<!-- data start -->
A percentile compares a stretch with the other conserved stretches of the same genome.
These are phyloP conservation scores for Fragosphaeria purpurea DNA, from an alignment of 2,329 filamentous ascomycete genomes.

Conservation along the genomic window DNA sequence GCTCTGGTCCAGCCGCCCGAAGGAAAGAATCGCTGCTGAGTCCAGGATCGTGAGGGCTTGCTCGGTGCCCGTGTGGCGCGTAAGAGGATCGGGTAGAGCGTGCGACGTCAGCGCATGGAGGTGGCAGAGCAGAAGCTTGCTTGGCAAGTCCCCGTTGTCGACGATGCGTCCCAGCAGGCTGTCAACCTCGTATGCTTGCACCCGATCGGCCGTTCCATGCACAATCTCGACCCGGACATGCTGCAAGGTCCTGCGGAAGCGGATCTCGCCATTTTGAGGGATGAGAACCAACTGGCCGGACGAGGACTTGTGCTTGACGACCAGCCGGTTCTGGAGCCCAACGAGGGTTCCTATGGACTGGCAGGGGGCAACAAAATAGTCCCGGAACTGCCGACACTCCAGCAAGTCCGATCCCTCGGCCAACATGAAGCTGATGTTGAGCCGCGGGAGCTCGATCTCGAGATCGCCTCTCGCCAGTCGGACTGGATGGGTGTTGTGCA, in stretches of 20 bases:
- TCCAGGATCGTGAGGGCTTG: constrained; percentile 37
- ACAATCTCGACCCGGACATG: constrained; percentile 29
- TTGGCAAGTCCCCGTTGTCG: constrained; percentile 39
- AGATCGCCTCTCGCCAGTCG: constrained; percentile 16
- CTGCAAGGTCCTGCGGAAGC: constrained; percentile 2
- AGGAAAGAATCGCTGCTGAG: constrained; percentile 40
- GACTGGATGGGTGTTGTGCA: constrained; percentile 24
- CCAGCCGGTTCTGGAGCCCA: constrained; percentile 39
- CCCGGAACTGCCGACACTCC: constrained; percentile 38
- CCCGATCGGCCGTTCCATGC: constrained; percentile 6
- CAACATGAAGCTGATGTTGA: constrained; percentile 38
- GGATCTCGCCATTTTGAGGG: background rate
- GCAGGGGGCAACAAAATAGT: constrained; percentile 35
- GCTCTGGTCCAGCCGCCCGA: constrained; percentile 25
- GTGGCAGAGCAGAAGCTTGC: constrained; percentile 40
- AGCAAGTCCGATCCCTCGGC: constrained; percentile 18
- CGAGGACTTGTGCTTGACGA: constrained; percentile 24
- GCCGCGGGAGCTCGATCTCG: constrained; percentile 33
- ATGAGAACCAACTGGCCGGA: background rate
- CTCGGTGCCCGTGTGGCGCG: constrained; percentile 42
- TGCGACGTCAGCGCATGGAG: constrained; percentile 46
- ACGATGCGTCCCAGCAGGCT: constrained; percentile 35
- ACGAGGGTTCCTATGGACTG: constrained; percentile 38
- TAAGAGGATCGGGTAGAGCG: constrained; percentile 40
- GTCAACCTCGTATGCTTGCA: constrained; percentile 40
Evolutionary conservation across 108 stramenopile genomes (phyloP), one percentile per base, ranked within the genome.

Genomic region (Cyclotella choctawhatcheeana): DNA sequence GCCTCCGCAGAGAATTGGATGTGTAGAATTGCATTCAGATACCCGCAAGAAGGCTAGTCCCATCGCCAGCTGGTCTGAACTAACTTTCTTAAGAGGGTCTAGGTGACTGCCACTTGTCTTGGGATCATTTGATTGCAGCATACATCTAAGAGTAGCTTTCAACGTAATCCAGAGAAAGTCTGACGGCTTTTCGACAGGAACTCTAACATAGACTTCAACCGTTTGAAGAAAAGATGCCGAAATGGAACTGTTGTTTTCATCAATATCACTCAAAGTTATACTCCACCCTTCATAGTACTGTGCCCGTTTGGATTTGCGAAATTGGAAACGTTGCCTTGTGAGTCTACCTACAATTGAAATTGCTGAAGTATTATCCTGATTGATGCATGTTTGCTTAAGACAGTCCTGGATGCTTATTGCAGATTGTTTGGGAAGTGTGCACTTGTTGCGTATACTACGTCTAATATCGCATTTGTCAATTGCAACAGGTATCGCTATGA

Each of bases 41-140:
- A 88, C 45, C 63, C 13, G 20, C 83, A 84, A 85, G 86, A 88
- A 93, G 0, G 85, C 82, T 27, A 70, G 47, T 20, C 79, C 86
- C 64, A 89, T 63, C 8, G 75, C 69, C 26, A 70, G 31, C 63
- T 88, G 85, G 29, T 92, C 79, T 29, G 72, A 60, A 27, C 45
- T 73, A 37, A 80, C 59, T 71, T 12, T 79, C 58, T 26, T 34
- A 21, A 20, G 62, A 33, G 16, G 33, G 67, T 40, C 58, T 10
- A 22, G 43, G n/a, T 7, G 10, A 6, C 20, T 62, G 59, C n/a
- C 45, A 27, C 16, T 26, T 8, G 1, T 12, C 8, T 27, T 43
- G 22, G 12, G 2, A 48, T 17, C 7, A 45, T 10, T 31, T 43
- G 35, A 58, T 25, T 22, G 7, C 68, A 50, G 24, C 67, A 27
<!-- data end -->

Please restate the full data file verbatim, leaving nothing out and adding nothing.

A percentile compares a stretch with the other conserved stretches of the same genome.
These are phyloP conservation scores for Fragosphaeria purpurea DNA, from an alignment of 2,329 filamentous ascomycete genomes.

Conservation along the genomic window DNA sequence GCTCTGGTCCAGCCGCCCGAAGGAAAGAATCGCTGCTGAGTCCAGGATCGTGAGGGCTTGCTCGGTGCCCGTGTGGCGCGTAAGAGGATCGGGTAGAGCGTGCGACGTCAGCGCATGGAGGTGGCAGAGCAGAAGCTTGCTTGGCAAGTCCCCGTTGTCGACGATGCGTCCCAGCAGGCTGTCAACCTCGTATGCTTGCACCCGATCGGCCGTTCCATGCACAATCTCGACCCGGACATGCTGCAAGGTCCTGCGGAAGCGGATCTCGCCATTTTGAGGGATGAGAACCAACTGGCCGGACGAGGACTTGTGCTTGACGACCAGCCGGTTCTGGAGCCCAACGAGGGTTCCTATGGACTGGCAGGGGGCAACAAAATAGTCCCGGAACTGCCGACACTCCAGCAAGTCCGATCCCTCGGCCAACATGAAGCTGATGTTGAGCCGCGGGAGCTCGATCTCGAGATCGCCTCTCGCCAGTCGGACTGGATGGGTGTTGTGCA, in stretches of 20 bases:
- TCCAGGATCGTGAGGGCTTG: constrained; percentile 37
- ACAATCTCGACCCGGACATG: constrained; percentile 29
- TTGGCAAGTCCCCGTTGTCG: constrained; percentile 39
- AGATCGCCTCTCGCCAGTCG: constrained; percentile 16
- CTGCAAGGTCCTGCGGAAGC: constrained; percentile 2
- AGGAAAGAATCGCTGCTGAG: constrained; percentile 40
- GACTGGATGGGTGTTGTGCA: constrained; percentile 24
- CCAGCCGGTTCTGGAGCCCA: constrained; percentile 39
- CCCGGAACTGCCGACACTCC: constrained; percentile 38
- CCCGATCGGCCGTTCCATGC: constrained; percentile 6
- CAACATGAAGCTGATGTTGA: constrained; percentile 38
- GGATCTCGCCATTTTGAGGG: background rate
- GCAGGGGGCAACAAAATAGT: constrained; percentile 35
- GCTCTGGTCCAGCCGCCCGA: constrained; percentile 25
- GTGGCAGAGCAGAAGCTTGC: constrained; percentile 40
- AGCAAGTCCGATCCCTCGGC: constrained; percentile 18
- CGAGGACTTGTGCTTGACGA: constrained; percentile 24
- GCCGCGGGAGCTCGATCTCG: constrained; percentile 33
- ATGAGAACCAACTGGCCGGA: background rate
- CTCGGTGCCCGTGTGGCGCG: constrained; percentile 42
- TGCGACGTCAGCGCATGGAG: constrained; percentile 46
- ACGATGCGTCCCAGCAGGCT: constrained; percentile 35
- ACGAGGGTTCCTATGGACTG: constrained; percentile 38
- TAAGAGGATCGGGTAGAGCG: constrained; percentile 40
- GTCAACCTCGTATGCTTGCA: constrained; percentile 40
Evolutionary conservation across 108 stramenopile genomes (phyloP), one percentile per base, ranked within the genome.

Genomic region (Cyclotella choctawhatcheeana): DNA sequence GCCTCCGCAGAGAATTGGATGTGTAGAATTGCATTCAGATACCCGCAAGAAGGCTAGTCCCATCGCCAGCTGGTCTGAACTAACTTTCTTAAGAGGGTCTAGGTGACTGCCACTTGTCTTGGGATCATTTGATTGCAGCATACATCTAAGAGTAGCTTTCAACGTAATCCAGAGAAAGTCTGACGGCTTTTCGACAGGAACTCTAACATAGACTTCAACCGTTTGAAGAAAAGATGCCGAAATGGAACTGTTGTTTTCATCAATATCACTCAAAGTTATACTCCACCCTTCATAGTACTGTGCCCGTTTGGATTTGCGAAATTGGAAACGTTGCCTTGTGAGTCTACCTACAATTGAAATTGCTGAAGTATTATCCTGATTGATGCATGTTTGCTTAAGACAGTCCTGGATGCTTATTGCAGATTGTTTGGGAAGTGTGCACTTGTTGCGTATACTACGTCTAATATCGCATTTGTCAATTGCAACAGGTATCGCTATGA

Each of bases 41-140:
- A 88, C 45, C 63, C 13, G 20, C 83, A 84, A 85, G 86, A 88
- A 93, G 0, G 85, C 82, T 27, A 70, G 47, T 20, C 79, C 86
- C 64, A 89, T 63, C 8, G 75, C 69, C 26, A 70, G 31, C 63
- T 88, G 85, G 29, T 92, C 79, T 29, G 72, A 60, A 27, C 45
- T 73, A 37, A 80, C 59, T 71, T 12, T 79, C 58, T 26, T 34
- A 21, A 20, G 62, A 33, G 16, G 33, G 67, T 40, C 58, T 10
- A 22, G 43, G n/a, T 7, G 10, A 6, C 20, T 62, G 59, C n/a
- C 45, A 27, C 16, T 26, T 8, G 1, T 12, C 8, T 27, T 43
- G 22, G 12, G 2, A 48, T 17, C 7, A 45, T 10, T 31, T 43
- G 35, A 58, T 25, T 22, G 7, C 68, A 50, G 24, C 67, A 27